In Vogue: an interview with Anna Ninja


Posted August 25, 2016 in Food & Drink, More

Photo: Tanne Uddén
Photo: Tanne Uddén

With Sara Jordenö’s documentary KIKI hitting the big screens in Stockholm this week, we thought it would be a good idea to learn a little more about the ballroom scene in Sweden’s capital. Who better to ask than one of Sweden’s main ambassadors of the voguing dance scene, Anna Ninja?

Anna has worked with artists such as Talib Kweli, Gloria Gaynor, Robyn and Agnes. In 2009 she became the first European member of the Legendary House of Ninja. She is part of the dance company P*fect which performs waacking and voguing shows, events and workshops.   

Hi Anna. What’s your dance history and how did you end up being the first European member of the Legendary House of Ninja?

I started dancing at 14 years old, and took breakdancing classes. That and other influences lead me to DOCH (University College of Dance and Circus) in Stockholm where I got a place on the modern dance performance program. I moved to New York in 2008/9 and found out about Vogue through a class with Brian Green in Waacking. He told us about Vogue and Willi Ninja, who later became my idol. I Youtube’d him and the whole Ninja House like crazy, and completely fell for the style, attitude, and confidence. I loved the strength and freedom they possessed in their performance. I first encountered the House of Ninja live at Funkbox in New York. Me and a friends were freestyling after the show. We were super inspired and hungry for knowledge. Somehow, Benny Ninja, the Father of the House at the time, came into the circle, pointed at me and said, “Go again.” I was stressed out of my mind with admiration but started doing what we’d been practicing and gave it my all. And at some point he was screaming “I want you in my house”, waving his finger back and forth. So after that I got to practice with them, and became part of the family and team.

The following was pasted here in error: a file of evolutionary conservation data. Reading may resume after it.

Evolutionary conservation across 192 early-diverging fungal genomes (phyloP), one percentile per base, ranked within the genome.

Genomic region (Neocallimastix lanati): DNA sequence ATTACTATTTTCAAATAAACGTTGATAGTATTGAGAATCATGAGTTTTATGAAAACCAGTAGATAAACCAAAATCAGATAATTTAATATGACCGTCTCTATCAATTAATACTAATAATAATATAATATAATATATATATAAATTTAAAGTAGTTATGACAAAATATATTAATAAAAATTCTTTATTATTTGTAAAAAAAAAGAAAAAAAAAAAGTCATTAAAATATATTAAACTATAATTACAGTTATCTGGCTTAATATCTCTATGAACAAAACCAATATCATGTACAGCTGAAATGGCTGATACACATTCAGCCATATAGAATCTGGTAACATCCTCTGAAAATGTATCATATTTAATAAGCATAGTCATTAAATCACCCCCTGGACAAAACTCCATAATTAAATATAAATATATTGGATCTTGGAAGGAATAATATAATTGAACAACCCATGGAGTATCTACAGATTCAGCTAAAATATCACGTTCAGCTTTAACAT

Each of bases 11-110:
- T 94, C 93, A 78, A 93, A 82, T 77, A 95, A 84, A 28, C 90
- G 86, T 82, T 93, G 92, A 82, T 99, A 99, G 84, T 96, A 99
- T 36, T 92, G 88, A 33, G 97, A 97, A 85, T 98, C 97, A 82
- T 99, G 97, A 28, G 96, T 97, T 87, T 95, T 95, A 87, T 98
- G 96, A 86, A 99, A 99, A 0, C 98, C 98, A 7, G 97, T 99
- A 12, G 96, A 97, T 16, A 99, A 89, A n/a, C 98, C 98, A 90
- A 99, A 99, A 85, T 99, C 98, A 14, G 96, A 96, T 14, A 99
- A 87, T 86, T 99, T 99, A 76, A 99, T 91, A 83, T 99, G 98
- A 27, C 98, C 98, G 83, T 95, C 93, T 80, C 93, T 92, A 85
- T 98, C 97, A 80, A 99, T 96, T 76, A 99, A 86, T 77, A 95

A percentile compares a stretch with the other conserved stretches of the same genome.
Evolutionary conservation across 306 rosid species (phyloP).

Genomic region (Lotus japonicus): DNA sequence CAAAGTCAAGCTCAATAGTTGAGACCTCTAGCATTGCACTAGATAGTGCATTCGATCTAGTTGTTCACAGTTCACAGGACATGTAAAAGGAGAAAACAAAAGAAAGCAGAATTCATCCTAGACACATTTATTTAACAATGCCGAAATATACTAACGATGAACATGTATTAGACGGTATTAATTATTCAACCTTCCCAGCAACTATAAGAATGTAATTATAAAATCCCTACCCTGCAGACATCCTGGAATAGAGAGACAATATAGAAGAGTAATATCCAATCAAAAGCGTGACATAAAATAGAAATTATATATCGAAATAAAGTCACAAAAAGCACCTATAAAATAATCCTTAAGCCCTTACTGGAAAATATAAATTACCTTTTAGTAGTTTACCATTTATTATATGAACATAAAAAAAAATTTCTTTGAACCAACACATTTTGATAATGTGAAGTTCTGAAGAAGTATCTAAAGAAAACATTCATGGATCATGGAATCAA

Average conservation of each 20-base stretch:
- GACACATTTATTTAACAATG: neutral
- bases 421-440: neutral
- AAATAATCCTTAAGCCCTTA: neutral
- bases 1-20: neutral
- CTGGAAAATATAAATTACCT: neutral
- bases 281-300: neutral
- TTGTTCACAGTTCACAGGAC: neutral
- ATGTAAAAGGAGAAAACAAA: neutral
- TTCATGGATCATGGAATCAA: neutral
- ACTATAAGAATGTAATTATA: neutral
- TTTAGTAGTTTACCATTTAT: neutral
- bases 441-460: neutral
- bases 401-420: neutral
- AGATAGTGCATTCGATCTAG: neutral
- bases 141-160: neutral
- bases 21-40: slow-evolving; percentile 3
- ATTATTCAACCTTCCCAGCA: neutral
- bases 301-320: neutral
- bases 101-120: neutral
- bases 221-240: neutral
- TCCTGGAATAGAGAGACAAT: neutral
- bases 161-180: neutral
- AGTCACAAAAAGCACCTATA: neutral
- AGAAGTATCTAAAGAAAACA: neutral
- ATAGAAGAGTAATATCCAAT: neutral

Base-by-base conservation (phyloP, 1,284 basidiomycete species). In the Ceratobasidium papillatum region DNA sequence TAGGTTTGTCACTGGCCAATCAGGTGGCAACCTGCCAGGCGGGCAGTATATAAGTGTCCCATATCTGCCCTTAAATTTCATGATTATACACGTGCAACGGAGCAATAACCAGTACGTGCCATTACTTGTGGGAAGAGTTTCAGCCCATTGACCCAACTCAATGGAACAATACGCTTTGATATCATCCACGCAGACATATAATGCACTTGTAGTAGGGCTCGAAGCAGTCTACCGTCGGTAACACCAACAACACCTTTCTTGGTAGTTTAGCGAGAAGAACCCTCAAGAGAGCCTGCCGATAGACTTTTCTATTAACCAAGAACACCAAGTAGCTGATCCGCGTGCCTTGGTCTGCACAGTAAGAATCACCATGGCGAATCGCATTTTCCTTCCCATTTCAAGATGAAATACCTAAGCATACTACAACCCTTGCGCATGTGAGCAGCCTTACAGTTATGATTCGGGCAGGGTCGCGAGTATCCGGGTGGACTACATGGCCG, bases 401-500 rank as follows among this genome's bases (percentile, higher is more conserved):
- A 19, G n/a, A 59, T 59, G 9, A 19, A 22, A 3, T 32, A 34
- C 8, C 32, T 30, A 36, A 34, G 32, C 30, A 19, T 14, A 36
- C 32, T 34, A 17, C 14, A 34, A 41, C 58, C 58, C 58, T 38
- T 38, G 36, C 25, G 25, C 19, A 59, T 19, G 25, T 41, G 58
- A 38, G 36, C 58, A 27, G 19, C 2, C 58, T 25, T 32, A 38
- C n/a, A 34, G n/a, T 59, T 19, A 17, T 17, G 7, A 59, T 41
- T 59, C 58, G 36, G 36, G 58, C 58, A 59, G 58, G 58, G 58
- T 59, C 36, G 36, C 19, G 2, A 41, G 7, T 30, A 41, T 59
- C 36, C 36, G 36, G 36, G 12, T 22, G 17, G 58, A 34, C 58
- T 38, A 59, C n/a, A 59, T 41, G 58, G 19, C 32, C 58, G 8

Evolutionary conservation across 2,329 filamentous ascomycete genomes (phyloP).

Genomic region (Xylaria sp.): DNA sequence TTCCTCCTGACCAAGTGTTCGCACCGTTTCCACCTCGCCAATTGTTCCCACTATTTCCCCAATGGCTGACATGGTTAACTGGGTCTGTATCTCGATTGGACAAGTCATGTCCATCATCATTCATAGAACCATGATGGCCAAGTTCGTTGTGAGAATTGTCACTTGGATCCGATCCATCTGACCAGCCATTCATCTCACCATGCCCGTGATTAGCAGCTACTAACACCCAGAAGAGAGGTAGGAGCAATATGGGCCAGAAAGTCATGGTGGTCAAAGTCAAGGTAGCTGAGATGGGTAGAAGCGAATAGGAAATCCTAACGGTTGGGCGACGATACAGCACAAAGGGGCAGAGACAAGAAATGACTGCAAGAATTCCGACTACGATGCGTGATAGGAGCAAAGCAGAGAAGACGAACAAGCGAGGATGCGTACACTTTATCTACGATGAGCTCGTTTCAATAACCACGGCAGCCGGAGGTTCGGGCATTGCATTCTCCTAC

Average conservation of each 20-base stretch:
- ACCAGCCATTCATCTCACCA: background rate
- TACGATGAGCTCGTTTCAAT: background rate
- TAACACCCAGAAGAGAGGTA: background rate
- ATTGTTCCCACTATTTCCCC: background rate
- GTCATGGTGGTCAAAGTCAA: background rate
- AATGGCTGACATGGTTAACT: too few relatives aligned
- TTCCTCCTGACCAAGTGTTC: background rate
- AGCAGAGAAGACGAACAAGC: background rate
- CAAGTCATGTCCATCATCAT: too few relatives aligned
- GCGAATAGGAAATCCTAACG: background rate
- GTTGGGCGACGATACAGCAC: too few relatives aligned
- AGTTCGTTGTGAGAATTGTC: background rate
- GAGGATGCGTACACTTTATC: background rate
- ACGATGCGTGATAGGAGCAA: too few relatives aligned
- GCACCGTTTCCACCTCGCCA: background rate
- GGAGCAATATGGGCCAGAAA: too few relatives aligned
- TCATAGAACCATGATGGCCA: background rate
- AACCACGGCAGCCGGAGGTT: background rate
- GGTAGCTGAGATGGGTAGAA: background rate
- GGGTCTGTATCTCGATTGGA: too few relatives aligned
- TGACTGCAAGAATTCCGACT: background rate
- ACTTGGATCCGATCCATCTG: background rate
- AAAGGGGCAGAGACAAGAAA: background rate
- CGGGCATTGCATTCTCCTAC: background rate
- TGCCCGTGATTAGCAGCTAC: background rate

How did you go about organising ‘The World of Vogue Ball’ at Sodra Teatern in Stockholm earlier this year?

The World of Vogue Ball was a collaboration between myself, Bianca Ninja, Aviance Milan and Petter Wallenberg. It’s been such a privilege to have the legendary Aviance Milan in Stockholm. He made it possible for us to get together a judging panel who flew in from New York. Me and Bianca are used to working and organising events together, and felt that we really wanted to bring the real Ballroom deal to Sweden. This was the main focus for us, but we also wanted to bring the European scene together in an awards ceremony and panel discussion on how the new Ballroom scene is growing.

As a dance form, voguing has a rich historic context. By most accounts, it was created by black drag queens in Harlem during the 60s. Today, it’s a safe, creative outlet for LGBTQ communities. In more progressive, accepting places like Stockholm, does voguing still have something political to say?

I definitely think so. The scene is not huge here, but it serves a purpose for many nonetheless. We all fight some kind of fight regarding fitting into a society that isn’t built for everyone. Vogue is accepting of all bodies, all genders, all sexualities, and all ethnicities. This indeed is saying something. For me, vogue has been a place where I get to take back my body, and move however I want as a woman, for myself. You get to express your sexuality, femininity and body in whatever way you wish, and the confidence and love for yourself is praised by the community. All of that is questioning the Scandinavian concepts of ‘jantelag’ [humility] and “lagom” [moderation] in the best possible way.

How accessible is voguing to the greater public? Is it reserved for marginalised communities? How physically demanding is it?

I think vogue has been used a lot in the mainstream scene, but this is only the actual dance, and not the culture. I wouldn’t say it’s reserved for marginalised communities but I do believe that more privileged people have a huge responsibility in entering and taking part in this culture. It is a complex issue with cultural appropriation close at hand in some cases. It’s important to keep reflecting on your own situation, and to learn more through respecting the existing community and scene.

Voguing is very demanding physically, and challenges you to let go and go all out.

What does voguing mean to you?

Freedom to be who I am or want to be. Both on stage and off. It has made me more confident and loving in what I do and how I move. As a dancer, a woman, and a human being. 

Words by Daisy Fernandez

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